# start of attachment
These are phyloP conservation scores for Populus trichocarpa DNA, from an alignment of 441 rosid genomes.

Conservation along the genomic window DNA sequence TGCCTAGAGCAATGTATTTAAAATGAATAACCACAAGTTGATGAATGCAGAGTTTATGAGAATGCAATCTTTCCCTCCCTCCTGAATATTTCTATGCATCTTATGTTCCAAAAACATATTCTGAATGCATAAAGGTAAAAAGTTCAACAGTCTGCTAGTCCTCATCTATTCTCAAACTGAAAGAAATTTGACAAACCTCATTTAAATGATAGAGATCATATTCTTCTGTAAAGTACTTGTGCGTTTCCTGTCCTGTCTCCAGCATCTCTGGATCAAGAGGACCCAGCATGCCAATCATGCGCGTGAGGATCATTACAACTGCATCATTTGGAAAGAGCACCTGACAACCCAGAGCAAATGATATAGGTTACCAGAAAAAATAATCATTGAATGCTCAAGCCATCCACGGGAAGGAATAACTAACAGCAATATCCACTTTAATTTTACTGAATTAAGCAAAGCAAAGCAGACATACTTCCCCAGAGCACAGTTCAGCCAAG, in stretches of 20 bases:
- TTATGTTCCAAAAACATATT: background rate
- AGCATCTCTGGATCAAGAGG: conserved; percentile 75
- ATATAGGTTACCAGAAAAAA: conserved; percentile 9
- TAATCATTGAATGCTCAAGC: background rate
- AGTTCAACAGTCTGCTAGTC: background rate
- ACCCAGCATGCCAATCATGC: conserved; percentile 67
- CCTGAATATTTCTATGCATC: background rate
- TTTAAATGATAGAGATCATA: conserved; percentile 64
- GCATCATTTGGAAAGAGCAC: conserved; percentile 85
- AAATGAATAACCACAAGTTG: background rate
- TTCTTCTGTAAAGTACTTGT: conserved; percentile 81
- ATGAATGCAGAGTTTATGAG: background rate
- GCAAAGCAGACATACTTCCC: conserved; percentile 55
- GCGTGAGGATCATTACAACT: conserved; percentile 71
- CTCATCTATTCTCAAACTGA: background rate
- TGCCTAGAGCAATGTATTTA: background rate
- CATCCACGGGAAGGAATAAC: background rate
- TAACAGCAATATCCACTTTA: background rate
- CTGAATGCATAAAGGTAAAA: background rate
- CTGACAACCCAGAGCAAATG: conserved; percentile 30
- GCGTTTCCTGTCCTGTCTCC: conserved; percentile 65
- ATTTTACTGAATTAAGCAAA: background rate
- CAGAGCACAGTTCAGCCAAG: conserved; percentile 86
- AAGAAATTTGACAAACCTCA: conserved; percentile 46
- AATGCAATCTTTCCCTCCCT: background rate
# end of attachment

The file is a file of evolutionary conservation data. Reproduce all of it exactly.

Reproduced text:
These are phyloP conservation scores for Populus trichocarpa DNA, from an alignment of 441 rosid genomes.

Conservation along the genomic window DNA sequence TGCCTAGAGCAATGTATTTAAAATGAATAACCACAAGTTGATGAATGCAGAGTTTATGAGAATGCAATCTTTCCCTCCCTCCTGAATATTTCTATGCATCTTATGTTCCAAAAACATATTCTGAATGCATAAAGGTAAAAAGTTCAACAGTCTGCTAGTCCTCATCTATTCTCAAACTGAAAGAAATTTGACAAACCTCATTTAAATGATAGAGATCATATTCTTCTGTAAAGTACTTGTGCGTTTCCTGTCCTGTCTCCAGCATCTCTGGATCAAGAGGACCCAGCATGCCAATCATGCGCGTGAGGATCATTACAACTGCATCATTTGGAAAGAGCACCTGACAACCCAGAGCAAATGATATAGGTTACCAGAAAAAATAATCATTGAATGCTCAAGCCATCCACGGGAAGGAATAACTAACAGCAATATCCACTTTAATTTTACTGAATTAAGCAAAGCAAAGCAGACATACTTCCCCAGAGCACAGTTCAGCCAAG, in stretches of 20 bases:
- TTATGTTCCAAAAACATATT: background rate
- AGCATCTCTGGATCAAGAGG: conserved; percentile 75
- ATATAGGTTACCAGAAAAAA: conserved; percentile 9
- TAATCATTGAATGCTCAAGC: background rate
- AGTTCAACAGTCTGCTAGTC: background rate
- ACCCAGCATGCCAATCATGC: conserved; percentile 67
- CCTGAATATTTCTATGCATC: background rate
- TTTAAATGATAGAGATCATA: conserved; percentile 64
- GCATCATTTGGAAAGAGCAC: conserved; percentile 85
- AAATGAATAACCACAAGTTG: background rate
- TTCTTCTGTAAAGTACTTGT: conserved; percentile 81
- ATGAATGCAGAGTTTATGAG: background rate
- GCAAAGCAGACATACTTCCC: conserved; percentile 55
- GCGTGAGGATCATTACAACT: conserved; percentile 71
- CTCATCTATTCTCAAACTGA: background rate
- TGCCTAGAGCAATGTATTTA: background rate
- CATCCACGGGAAGGAATAAC: background rate
- TAACAGCAATATCCACTTTA: background rate
- CTGAATGCATAAAGGTAAAA: background rate
- CTGACAACCCAGAGCAAATG: conserved; percentile 30
- GCGTTTCCTGTCCTGTCTCC: conserved; percentile 65
- ATTTTACTGAATTAAGCAAA: background rate
- CAGAGCACAGTTCAGCCAAG: conserved; percentile 86
- AAGAAATTTGACAAACCTCA: conserved; percentile 46
- AATGCAATCTTTCCCTCCCT: background rate